Florida State Guide
Folklife in Your State: Florida
The collections of the American Folklife Center contain
large amounts of rich and varied materials from Florida
that document the diversity of the state's folk traditions.
Local Legacies Projects, an exploration of local traditions
and celebrations, and a Lecture
Webcast from the Florida native Stetson Kennedy are
available on the Center's Web page.
America's Library is especially designed for elementary
and middle school students.
the States: Florida
Jump Back in Time
Spanish Expedition Established St. Augustine in Florida,
September 8, 1565
Florida Territory Becomes Our 27th State,
March 3, 1845
Seceded!, January 10, 1861
to the Keys, January 22, 1912
This site allows you to search and view newspaper pages from 1836-1922 from more than 20 states and the District of Columbia. Search this collection to find selected newspaper articles that mention events in Florida.
American Treasures of the Library of Congress
Attack on St. Augustine
Depiction of Sir Francis Drake's 1586 assault on St.
Photograph by George Barker taken in Silver Springs,
Florida, from the Morgan House, of a steamboat approaching
A Florida vacation house completed in 1953 by Paul
Rudolph represents a radical and influential change
both in how buildings were conceived and in how they
Cultures and History of the Americas: The Jay I. Kislak
Collection at the Library of Congress
The exhibition features fifty highlights from the more
than 4,000 rare books, maps, documents, paintings, prints,
and artifacts that make up the Jay I. Kislak Collection
at the Library of Congress. It explores several themes
including the pre-Columbian cultures of Central America
and the Caribbean as revealed in sculpture, architecture,
and language; encounters between Europeans and the indigenous
peoples; the growth of European Florida; and piracy and
trade in the American Atlantic.
and Uncle Sam: Four Centuries of British American Relations
The John Bull and Uncle Sam exhibition brings together
treasures from the two greatest libraries in the English-speaking
world in an exploration of selected time periods and cultural
movements that provide unique insights into the relationship
of the United States and Great Britain. The exploration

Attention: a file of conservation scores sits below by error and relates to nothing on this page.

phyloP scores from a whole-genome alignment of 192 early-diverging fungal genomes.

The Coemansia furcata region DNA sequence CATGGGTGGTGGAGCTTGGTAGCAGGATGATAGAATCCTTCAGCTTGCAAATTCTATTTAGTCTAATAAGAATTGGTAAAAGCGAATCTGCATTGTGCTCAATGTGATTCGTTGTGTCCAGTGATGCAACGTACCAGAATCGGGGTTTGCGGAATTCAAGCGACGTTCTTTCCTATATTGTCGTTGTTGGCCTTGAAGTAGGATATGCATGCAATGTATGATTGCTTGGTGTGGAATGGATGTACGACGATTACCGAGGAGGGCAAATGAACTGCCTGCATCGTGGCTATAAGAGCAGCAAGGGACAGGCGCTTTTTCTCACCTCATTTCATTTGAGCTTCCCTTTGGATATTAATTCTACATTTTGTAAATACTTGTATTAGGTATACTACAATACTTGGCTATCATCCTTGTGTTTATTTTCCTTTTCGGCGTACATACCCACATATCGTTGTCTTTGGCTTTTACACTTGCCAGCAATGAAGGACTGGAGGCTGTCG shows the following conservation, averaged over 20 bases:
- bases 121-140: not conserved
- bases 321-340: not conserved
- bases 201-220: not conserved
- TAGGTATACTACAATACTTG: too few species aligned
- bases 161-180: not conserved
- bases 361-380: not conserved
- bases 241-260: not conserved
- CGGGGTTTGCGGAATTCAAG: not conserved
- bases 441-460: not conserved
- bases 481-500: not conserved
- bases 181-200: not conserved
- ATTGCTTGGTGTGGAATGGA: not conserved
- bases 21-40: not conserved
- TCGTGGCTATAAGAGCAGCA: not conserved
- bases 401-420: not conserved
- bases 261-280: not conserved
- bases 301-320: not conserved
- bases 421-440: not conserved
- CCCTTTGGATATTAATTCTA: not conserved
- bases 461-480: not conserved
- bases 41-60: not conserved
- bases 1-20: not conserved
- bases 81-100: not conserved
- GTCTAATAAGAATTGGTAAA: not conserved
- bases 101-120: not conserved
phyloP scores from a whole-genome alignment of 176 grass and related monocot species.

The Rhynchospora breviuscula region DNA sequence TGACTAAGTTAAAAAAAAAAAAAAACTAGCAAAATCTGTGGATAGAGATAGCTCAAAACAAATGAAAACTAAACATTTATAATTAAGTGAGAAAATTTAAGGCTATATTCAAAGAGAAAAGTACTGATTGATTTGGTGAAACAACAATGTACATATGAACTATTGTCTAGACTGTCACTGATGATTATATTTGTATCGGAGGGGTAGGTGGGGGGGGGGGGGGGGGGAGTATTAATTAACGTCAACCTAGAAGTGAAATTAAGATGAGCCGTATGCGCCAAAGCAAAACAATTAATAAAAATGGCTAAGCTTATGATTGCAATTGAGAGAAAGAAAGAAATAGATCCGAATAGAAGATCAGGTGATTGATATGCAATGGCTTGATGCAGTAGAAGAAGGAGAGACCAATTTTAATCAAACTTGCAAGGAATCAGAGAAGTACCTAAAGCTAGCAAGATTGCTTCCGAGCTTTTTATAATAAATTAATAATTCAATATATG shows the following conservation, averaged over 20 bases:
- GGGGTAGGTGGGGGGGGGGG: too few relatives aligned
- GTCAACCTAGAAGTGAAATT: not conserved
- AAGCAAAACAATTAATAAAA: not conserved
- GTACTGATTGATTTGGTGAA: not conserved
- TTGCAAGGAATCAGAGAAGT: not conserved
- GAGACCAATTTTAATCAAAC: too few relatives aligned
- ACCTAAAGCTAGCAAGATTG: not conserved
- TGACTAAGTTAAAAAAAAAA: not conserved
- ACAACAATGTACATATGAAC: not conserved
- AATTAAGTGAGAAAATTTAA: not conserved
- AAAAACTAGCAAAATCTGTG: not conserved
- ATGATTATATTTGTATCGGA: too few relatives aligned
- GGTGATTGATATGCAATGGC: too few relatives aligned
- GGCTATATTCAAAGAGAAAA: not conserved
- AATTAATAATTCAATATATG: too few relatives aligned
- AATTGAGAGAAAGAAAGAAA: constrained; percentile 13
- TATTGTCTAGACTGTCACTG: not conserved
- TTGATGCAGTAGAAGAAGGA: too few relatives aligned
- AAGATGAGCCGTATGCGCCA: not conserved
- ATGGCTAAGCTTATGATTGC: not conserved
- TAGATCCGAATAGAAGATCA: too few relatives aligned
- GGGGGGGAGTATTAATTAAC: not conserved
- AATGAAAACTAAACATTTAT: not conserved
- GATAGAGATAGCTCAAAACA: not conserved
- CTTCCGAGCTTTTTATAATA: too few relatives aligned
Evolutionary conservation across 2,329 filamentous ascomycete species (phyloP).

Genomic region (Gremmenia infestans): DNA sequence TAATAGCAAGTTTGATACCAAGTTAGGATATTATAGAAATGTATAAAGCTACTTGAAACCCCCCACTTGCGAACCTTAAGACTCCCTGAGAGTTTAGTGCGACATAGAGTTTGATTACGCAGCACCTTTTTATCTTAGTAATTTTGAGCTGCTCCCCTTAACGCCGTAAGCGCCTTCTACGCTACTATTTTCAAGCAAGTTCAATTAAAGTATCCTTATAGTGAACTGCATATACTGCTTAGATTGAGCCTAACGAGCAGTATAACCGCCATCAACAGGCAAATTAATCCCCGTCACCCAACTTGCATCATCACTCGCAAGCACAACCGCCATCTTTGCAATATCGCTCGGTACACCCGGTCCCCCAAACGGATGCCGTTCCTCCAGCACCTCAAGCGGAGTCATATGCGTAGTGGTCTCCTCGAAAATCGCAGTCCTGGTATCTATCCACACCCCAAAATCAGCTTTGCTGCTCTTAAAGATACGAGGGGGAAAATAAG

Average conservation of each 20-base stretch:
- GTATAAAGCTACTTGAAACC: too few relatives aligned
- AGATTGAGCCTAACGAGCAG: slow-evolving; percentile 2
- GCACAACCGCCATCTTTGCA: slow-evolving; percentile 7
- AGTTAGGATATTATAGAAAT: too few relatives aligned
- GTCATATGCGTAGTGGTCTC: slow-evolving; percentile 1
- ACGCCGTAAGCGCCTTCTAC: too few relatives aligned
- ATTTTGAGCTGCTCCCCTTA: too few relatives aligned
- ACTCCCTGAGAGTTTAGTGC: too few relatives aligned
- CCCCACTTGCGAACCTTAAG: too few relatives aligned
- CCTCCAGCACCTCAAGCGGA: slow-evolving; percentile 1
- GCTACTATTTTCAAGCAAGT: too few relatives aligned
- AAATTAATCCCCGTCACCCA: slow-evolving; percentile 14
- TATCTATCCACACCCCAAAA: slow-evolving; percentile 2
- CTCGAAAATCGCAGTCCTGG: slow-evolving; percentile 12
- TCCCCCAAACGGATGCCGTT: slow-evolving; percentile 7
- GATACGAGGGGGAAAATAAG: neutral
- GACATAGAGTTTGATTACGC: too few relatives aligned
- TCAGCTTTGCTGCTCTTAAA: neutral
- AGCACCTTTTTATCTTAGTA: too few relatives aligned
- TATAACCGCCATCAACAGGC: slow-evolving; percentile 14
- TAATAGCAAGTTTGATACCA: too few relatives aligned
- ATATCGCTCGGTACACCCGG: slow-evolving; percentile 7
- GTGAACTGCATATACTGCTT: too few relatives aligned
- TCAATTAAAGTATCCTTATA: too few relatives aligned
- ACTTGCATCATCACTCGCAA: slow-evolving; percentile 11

and settlement section includes a hand-colored map of
Francis Drake's Attack on St. Augustine, Florida.
(U.S.) State Map Sites
This is a list of reference related state map project
Web sites that is maintained by the Geography & Map
Bibliographies and Guides
Conceived in partnership with France’s national
library, the Bibliothèque nationale de France,
France in America /France en Amérique is
a bilingual digital library made available by the Library
of Congress. It explores the history of the French presence
in North America from the first decades of the sixteenth
century to the end of the nineteenth century. Search
the project to find items related to Florida, including
of the Expedition of Hernando de Soto into Florida.
Histories: Spain, the United States, and the American Frontier
Parallel Histories: Spain, the United States, and
the American Frontier is a bilingual, multi-format
English-Spanish digital library site that explores the
interactions between Spain and the United States in America
from the fifteenth to the early nineteenth centuries.
The project presents in digital format books, maps, prints
and photographs, manuscripts, and other documents from
the collections of the partner libraries. Five main themes
related to the history of Spain and the parallel histories
between the United States and Spain are illuminated: Exploration
and Early Settlement, Colonization and Settlement, Meeting
of Cultures and Religious/Evangelical Activities, American
Revolution, and Mutual Perceptions. Search
the project to find items related to Florida, including
of the Town and Harbour of St. Augustine.
This site provides the names of all current state poets
laureate of the United States. It also includes a history
of the laureateship in each state, as well the District